On October 14, 2009, Prime Minister Stephen Harper visited Alberta to announce that his government was committing $342.8 million toward a carbon capture and storage project at TransAlta’s Keephills 3 plant.
According to a story that appeared in the Stony Plain Reporter two days later, Mr. Harper was asked at the announcement what incentive would exist for companies to pursue carbon capture and storage.
During questioning, Harper was asked what incentives exist for large CO2 emitters to implement the new technology. “There will be compliance mechanisms that set a price on carbon but obviously that will come into effect when we have continental or perhaps even an international cap and trade regime,” he said.
A report from the Canadian Press put it this way.
Critics have long pointed out that carbon capture and storage is expensive technology and will require huge public subsidies without a mandated price for carbon in the range of $70 to $80 per tonne. Alberta’s current price is $15. Harper said market signals will eventually result from ongoing talks with the United States on a cap-and-trade system for carbon. “There will be compliance mechanisms that effectively set a price on carbon but obviously that will come into effect when we have a continental or even an international cap-and-trade regime,” he said.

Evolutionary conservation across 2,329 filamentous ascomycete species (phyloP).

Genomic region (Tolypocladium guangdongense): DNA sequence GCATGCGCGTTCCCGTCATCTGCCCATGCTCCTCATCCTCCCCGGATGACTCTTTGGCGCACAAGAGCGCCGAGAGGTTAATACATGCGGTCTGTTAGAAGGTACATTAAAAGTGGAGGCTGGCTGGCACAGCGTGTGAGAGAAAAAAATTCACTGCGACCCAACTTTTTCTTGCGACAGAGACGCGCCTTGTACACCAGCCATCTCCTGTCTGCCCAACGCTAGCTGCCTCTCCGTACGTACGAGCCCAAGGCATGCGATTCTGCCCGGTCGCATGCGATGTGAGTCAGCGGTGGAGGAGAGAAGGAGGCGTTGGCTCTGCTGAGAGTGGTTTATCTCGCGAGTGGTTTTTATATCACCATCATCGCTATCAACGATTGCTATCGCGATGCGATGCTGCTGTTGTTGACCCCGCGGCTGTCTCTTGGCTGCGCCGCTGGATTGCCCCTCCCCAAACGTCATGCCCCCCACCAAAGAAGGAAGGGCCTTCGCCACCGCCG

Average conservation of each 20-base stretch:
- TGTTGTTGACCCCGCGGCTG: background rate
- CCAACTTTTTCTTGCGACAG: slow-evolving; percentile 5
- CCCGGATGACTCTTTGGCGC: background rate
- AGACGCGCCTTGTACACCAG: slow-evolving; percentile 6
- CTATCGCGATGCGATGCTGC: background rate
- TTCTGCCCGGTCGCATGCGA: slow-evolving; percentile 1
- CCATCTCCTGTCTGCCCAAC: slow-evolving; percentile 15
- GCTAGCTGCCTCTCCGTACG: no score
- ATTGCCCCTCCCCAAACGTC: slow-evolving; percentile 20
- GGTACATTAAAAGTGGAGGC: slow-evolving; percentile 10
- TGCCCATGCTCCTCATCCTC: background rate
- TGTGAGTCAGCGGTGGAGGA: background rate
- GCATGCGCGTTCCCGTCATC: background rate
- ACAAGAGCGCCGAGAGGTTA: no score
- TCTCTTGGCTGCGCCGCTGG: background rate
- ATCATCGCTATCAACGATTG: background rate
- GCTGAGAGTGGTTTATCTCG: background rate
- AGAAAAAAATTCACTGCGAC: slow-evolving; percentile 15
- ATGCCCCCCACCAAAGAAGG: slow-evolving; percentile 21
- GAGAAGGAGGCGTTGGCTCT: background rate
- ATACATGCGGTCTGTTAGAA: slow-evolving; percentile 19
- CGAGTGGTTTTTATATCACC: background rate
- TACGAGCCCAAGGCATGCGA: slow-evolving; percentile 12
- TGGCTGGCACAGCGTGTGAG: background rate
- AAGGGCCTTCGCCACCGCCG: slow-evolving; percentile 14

This past April, less than three years after the Prime Minister’s announcement, TransAlta abandoned the project.
TransAlta said it found no firm buyers for the carbon dioxide to be captured at the plant, and said there is, as yet, no cap-and-trade system that would let TransAlta and its partners sell emission-reduction credits. “Two things were instrumental in our decision,” said Don Wharton, vice-president, policy and sustainability for TransAlta. “One was the lack … of a suitable price for the pure CO2 created by the project. The second was the uncertainty around the value of emission reductions that would be created by Project Pioneer under regulatory frameworks that are still being developed.”
Here again is a rough guide to the Conservatives’ carbon tax farce.